- Where does jurisdiction lie?
Where nonresident of Ohio sues another nonresident in Ohio court for damages for injuries arising from automobile accident which occurred in this state, case is governed by both substantive and procedural laws of Ohio. (See Schiltz v. Meyer (Ohio 1972) 29 Ohio St.2d 169, 280 N.E.2d 925, 58 O.O.2d 391).
Actions for injury to a person or property, caused by the negligence of the owner or operator of a motor vehicle, may be brought by the person injured against such owner or operator in the county in which such injury occurred. A summons in such action against any defendant shall be issued to the sheriff of any county within this state in which such defendant resides and may be served as in other civil actions.
Ohio Rev. Code Ann. § 4515.01.
R.C. § 4515.01 provides that an action against the operator of a motor vehicle may be brought by the person injured in the county in which ‘said injury occurs.’ Zimmerman v. Rockford Stone Co., 29 O.O.2d 32, 196 N.E.2d 474, 475 (Ohio Com. Pl. 1963).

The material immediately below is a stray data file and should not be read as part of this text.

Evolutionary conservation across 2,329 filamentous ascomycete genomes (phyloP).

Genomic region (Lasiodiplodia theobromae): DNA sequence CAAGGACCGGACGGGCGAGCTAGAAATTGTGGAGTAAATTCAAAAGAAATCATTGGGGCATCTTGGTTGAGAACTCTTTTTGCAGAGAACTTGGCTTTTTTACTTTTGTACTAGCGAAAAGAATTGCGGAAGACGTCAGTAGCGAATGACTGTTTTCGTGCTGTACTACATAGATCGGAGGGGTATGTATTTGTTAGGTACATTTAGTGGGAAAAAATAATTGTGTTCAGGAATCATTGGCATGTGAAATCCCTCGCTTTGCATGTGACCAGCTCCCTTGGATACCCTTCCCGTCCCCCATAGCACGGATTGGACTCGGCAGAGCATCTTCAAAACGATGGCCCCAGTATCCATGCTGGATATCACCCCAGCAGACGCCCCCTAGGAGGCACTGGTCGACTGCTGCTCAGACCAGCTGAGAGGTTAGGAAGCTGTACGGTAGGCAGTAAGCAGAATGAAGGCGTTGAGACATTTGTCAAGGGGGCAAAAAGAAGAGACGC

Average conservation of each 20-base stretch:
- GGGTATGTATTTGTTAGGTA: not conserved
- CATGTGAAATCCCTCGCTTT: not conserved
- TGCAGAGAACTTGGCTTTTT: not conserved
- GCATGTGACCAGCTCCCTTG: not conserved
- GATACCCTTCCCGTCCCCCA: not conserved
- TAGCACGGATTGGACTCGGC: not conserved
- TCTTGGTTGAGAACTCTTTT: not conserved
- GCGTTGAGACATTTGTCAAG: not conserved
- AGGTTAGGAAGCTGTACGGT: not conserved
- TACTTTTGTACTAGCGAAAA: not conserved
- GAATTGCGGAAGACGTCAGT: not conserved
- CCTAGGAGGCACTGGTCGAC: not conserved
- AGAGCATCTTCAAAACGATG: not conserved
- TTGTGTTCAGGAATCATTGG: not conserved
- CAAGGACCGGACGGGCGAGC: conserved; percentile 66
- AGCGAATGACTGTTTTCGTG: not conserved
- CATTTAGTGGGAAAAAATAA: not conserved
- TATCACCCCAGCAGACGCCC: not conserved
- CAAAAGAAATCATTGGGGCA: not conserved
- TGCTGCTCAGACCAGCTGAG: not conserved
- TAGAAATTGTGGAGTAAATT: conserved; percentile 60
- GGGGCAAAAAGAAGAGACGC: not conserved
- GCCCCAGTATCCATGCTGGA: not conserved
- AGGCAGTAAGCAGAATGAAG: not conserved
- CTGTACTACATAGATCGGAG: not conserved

“Under the due process clause, a court obtains either specific or general jurisdiction over a nonresident defendant. Helicopteros Nacionales de Colombia v. Hall (1984), 466 U.S. 408, 414, 104 S.Ct. 1868, 80 L.Ed.2d 404, fns. 8 and 9. Specific jurisdiction exists when a plaintiff’s controversy is related to or arises out of the defendant’s contact with the forum state. General jurisdiction exists when a court exercises personal jurisdiction over a defendant in a suit not arising out of or not related to the defendant’s contacts with the forum state.” Joffe v. Cable Tech, Inc., 2005-Ohio-4930, ¶ 27, 163 Ohio App. 3d 479, 491, 839 N.E.2d 67, 75.